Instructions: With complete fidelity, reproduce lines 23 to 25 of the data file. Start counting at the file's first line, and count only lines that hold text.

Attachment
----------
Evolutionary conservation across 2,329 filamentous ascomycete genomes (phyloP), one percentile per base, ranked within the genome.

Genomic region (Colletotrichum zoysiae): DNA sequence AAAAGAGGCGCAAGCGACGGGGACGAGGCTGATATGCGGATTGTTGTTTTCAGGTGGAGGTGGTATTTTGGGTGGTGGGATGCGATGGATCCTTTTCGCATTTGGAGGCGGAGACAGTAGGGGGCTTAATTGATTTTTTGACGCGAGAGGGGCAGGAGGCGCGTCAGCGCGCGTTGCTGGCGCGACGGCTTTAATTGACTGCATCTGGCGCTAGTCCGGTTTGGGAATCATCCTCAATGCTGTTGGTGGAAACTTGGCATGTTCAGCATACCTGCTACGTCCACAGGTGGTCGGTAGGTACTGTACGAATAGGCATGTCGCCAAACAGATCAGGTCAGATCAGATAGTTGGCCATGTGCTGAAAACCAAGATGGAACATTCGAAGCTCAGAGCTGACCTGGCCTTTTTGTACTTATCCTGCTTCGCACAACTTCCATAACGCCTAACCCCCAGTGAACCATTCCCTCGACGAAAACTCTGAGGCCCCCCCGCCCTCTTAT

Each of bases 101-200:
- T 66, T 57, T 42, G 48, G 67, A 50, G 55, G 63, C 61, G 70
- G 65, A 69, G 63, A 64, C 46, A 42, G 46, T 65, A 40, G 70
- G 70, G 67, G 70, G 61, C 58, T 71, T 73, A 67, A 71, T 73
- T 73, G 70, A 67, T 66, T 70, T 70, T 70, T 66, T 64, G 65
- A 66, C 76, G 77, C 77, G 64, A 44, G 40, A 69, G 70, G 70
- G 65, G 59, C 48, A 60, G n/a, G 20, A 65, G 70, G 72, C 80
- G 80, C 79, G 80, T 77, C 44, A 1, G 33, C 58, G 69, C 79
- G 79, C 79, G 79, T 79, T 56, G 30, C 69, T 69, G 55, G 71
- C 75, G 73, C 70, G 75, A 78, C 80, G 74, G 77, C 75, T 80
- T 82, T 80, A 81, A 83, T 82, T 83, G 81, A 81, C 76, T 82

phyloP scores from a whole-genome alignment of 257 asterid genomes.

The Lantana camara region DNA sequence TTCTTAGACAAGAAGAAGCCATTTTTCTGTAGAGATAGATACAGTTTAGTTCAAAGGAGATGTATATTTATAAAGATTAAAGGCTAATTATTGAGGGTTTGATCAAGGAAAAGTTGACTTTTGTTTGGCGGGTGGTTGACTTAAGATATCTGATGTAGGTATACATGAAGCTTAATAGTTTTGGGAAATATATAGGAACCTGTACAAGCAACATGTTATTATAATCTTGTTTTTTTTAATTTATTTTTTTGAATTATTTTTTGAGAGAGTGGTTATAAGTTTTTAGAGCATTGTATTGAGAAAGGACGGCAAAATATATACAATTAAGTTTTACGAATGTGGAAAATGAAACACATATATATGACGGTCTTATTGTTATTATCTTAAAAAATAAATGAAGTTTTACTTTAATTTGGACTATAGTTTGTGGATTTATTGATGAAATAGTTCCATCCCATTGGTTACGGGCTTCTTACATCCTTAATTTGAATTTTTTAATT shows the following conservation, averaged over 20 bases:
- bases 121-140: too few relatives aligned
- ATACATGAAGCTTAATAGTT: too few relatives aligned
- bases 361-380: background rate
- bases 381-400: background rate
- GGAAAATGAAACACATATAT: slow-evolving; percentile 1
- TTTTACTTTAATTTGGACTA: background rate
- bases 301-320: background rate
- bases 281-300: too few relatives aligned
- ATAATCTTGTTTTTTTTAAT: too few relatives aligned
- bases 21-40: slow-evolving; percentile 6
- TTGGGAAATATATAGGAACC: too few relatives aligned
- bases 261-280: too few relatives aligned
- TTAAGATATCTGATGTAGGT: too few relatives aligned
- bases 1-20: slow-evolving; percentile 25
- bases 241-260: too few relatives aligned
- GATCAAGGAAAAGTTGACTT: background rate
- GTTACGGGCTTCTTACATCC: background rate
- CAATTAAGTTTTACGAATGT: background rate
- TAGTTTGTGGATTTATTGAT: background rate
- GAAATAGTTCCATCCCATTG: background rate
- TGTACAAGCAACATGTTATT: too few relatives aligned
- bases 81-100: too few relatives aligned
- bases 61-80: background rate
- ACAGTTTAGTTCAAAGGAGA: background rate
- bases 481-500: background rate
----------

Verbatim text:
- bases 281-300: too few relatives aligned
- ATAATCTTGTTTTTTTTAAT: too few relatives aligned
- bases 21-40: slow-evolving; percentile 6